I currently live in Maryland where the commissioners were hell bent on constructing an Island Trail on Kent Island. Nothing anybody could do would stop them. They even built it over a long forgotten to many graveyard where black slaves had been buried. They put up a plaque, did not look for any graves to exhume and relocate and continued on with their trail. I am afraid the same thing will happen as many Hawaiian culturally historical atrocities have taken place. The land grab is always an issue there.

      1. wrenchBiscuit profile image80
        wrenchBiscuitposted 3 years agoin reply to this

        This is the earliest dated article I could find so far. So I know the controversy has been brewing since 2011.

        http://kahea.org/press-room/press-clips … -telescope

        1. rhamson profile image76
          rhamsonposted 3 years agoin reply to this

          I read the article and find it ironic that the money was of some importance and not access and environmental issues . I am not saying it was of more importance but that having it mentioned takes away from the complaint of disturbed burial artifacts. What is disturbing is the power of the University of Hawaii in that it can have such control of the situation. Having lived there you see a huge presence of the UH and how it has such connections to do what they want. I don't know if it continues today but when I was there in the '80's there was a few corruption investigations being done.

    2. Credence2 profile image81
      Credence2posted 3 years agoin reply to this

      WB, having lived on the Big Island for 3-4 years, I have witnessed the influence and power of the locals wane in comparison with those of a more acquisitive nature. The indigenous people are poorly prepared for the capitalist juggernaut that would as easily run them down as a little mammal caught on the interstate. In the face of rising costs of living hawaii is becoming toxic for Hawaiians ans so many have moved to the mainland to survive. There was talk of providing a foundation of protection for indigenous resident through government negotiation, somewhat similar to what is found between the government and mainland Native American tribes. While not a panacea, it may slow the descent, buying more time. That never got anywhere. Most of the wealth is controlled by either the Anglo or Japanese. The locals did not have it in them to play the game of hardball that their adversaries were already well versed in. There is FRACKING going on at the time I left, and this is just the beginning of the outrages to come. We thought many times how nice It would be if Madame Pele, would erupt every now and then and sterilize things a bit.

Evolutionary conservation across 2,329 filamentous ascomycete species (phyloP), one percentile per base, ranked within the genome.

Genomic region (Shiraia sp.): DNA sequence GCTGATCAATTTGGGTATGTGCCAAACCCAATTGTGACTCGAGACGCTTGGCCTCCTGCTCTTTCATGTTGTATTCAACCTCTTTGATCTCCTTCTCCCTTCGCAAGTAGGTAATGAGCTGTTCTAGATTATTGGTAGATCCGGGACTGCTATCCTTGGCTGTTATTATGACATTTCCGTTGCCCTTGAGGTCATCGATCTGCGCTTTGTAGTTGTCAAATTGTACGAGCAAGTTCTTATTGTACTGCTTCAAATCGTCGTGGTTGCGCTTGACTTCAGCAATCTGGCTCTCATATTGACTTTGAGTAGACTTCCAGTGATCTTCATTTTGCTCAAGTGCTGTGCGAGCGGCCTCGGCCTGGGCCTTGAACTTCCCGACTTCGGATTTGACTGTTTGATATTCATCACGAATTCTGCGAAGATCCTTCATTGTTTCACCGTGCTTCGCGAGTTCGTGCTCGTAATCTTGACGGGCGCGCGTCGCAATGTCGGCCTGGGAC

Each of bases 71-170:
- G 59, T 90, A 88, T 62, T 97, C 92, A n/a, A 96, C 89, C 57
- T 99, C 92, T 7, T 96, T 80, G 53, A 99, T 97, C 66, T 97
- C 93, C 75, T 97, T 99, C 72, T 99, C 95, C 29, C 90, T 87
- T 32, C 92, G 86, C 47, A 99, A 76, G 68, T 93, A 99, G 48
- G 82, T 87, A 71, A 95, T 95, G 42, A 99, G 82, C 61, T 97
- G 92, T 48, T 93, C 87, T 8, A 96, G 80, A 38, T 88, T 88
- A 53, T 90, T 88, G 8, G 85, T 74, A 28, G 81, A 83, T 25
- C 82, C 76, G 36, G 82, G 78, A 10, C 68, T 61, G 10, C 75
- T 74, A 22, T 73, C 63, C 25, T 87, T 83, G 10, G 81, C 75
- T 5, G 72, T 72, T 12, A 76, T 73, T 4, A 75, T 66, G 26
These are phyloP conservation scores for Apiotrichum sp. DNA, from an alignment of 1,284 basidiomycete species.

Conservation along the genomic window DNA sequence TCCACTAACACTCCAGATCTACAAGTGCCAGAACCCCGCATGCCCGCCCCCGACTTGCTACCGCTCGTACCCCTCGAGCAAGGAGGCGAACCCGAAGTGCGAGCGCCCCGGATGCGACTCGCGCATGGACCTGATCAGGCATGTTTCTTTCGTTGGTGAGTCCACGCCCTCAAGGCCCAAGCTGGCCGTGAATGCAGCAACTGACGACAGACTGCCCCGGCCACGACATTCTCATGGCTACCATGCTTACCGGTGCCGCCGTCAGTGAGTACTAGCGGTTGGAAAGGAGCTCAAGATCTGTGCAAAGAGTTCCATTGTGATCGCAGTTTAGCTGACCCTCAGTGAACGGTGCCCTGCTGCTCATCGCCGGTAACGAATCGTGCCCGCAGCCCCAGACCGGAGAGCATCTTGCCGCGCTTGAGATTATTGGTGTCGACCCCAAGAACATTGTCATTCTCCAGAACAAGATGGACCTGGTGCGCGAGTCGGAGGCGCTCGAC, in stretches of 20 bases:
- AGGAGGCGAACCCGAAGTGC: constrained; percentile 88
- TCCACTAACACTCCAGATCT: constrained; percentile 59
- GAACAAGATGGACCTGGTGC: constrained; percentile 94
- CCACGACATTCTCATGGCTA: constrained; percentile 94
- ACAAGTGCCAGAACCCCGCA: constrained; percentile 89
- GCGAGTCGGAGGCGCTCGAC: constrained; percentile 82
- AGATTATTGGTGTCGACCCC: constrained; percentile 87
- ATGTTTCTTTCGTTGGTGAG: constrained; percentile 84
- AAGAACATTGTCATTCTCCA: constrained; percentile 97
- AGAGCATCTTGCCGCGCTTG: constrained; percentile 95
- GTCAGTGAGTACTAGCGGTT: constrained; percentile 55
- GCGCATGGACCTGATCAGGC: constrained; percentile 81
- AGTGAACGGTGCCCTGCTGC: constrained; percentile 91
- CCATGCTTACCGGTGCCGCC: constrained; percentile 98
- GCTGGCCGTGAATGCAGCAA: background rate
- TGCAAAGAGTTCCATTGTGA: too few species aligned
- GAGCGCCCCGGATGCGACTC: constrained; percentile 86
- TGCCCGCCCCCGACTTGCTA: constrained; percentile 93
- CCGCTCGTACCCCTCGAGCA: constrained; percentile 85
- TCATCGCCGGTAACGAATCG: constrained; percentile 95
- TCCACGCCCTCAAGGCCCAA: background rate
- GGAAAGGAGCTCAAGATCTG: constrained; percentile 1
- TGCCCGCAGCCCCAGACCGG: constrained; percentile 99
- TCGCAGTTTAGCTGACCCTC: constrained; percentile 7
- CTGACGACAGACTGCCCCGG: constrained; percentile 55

Oh, yes, there is trouble in paradise.

      1. wrenchBiscuit profile image80
        wrenchBiscuitposted 3 years agoin reply to this

        I was stationed at Pearl Harbor for two years. I met a lot of nice people over there, and I was always treated with respect.   What you have revealed is truly an outrage, because I was not aware that there were any native  Hawaiian people moving to the mainland because they couldn't afford to live on their own islands. Now, I am totally disgusted. Such a thing could never happen in a free society governed by a moral code. It amazes me how anyone could actually believe that capitalism and freedom can coexist.

        1. Credence2 profile image81
          Credence2posted 3 years agoin reply to this

          I hear that many move to Texas or Nevada. BTW, that is one hell of a disgusting looking pig. The perfect image of capitalism untethered. As islandantoinette mentioned. Hawaii is one of the few places In my travels where being a person of color has been to my advantage rather than otherwise.